In this series of articles, we will explain broadcasting for IT engineers. Television is an illusion, there are no moving pictures and todays broadcast formats are heavily dependent on the decisions engineers made in the 1930’s and 1940’s. In this article we look at video frames, frequencies used, and what they mean in broadcasting.
Film recording, and projection relies on a series of still pictures being photographed 24 times a second, this is the lowest speed of recording and playback that guarantee’s fluidity of motion. If we record at less than 24 frames per second, the motion appears to be jerky.
When we watch a film at the cinema, we are in effect seeing a series of still images played at 24 times per second, and this gives us the perception of motion. There is no real motion, but the human visual system interprets the still images being played quickly as motion.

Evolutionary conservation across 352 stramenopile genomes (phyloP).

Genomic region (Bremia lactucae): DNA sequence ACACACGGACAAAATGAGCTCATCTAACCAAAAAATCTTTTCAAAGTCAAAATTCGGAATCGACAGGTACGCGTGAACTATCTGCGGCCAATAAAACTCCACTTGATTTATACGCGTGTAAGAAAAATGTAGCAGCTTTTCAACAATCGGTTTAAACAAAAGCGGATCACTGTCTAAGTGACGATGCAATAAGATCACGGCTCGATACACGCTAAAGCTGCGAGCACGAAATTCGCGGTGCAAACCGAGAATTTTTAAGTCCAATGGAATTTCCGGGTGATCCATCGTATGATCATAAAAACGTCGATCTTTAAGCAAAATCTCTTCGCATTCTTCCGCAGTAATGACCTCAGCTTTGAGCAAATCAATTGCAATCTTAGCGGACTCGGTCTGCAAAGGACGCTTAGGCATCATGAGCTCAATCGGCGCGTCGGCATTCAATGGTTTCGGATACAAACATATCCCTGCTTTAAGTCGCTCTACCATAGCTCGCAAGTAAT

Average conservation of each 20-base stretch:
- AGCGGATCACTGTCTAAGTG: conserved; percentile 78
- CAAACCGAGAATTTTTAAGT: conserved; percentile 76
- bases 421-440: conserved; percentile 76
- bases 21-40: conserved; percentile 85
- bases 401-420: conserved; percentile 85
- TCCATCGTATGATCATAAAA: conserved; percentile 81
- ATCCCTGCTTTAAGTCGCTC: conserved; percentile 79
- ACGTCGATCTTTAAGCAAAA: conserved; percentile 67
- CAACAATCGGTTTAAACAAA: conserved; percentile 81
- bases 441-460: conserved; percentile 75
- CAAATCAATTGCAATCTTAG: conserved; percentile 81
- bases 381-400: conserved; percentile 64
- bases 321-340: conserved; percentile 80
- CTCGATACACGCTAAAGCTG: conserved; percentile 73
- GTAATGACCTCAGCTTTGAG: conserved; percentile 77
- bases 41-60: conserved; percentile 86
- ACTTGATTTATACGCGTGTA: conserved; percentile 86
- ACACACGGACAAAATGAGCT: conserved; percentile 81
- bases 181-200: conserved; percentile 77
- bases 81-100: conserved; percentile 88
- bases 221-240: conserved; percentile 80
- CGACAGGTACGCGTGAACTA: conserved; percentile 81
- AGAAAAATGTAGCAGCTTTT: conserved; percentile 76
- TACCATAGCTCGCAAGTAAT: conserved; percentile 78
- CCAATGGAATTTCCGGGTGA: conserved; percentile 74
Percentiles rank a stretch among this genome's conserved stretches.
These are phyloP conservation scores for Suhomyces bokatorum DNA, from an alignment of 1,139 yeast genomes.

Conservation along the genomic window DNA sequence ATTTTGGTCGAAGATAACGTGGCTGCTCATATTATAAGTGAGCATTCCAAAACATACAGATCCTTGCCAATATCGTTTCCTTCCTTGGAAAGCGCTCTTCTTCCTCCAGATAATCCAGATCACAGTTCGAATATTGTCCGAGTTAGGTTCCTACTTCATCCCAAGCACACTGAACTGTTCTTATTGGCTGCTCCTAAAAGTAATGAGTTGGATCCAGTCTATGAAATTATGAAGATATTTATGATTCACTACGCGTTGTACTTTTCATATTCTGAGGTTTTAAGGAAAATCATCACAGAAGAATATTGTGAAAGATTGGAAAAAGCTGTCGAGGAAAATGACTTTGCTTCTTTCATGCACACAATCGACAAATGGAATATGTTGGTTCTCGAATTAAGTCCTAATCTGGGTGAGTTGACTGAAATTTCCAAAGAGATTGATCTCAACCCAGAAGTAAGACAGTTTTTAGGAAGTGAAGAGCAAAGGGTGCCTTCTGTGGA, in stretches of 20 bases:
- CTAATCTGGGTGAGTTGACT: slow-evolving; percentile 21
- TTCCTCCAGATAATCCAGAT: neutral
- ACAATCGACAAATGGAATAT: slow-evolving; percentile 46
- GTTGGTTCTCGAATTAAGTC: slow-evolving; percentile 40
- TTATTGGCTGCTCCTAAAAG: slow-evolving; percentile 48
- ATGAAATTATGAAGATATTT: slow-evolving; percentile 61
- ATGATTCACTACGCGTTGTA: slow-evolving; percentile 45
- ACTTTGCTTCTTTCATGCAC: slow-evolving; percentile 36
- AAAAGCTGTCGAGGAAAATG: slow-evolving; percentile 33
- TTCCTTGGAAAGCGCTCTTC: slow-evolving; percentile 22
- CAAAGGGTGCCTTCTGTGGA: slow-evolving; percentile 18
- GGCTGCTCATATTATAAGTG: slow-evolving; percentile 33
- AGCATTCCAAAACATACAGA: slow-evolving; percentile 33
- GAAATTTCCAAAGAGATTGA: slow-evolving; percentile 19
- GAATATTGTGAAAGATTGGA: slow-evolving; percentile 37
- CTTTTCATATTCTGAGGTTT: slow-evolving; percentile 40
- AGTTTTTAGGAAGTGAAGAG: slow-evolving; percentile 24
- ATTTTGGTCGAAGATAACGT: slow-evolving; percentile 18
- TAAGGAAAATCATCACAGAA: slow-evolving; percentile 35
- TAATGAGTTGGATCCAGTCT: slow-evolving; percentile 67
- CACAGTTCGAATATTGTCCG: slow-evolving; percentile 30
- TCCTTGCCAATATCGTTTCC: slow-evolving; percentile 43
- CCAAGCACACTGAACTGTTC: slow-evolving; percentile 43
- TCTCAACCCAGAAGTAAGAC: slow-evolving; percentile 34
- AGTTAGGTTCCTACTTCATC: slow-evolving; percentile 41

Film projectors achieve playback at this speed using a gate and shutter system. During projection, the shutter blocks the light being projected through the film long enough for the gate to pull down the next frame of film. When it’s stable and still, the shutter opens, and light is projected through the film. This process continues until the end of the film, repeats 24 times per second and guarantees fluidity of motion. But to remove flicker, the projection lamp is flashed twice for every frame of film.
Television works in an analogous way, but instead of creating frames of film, we create frames of video. In video terms, a frame is one complete picture, analogous to one picture in a film frame.
Interference from Lighting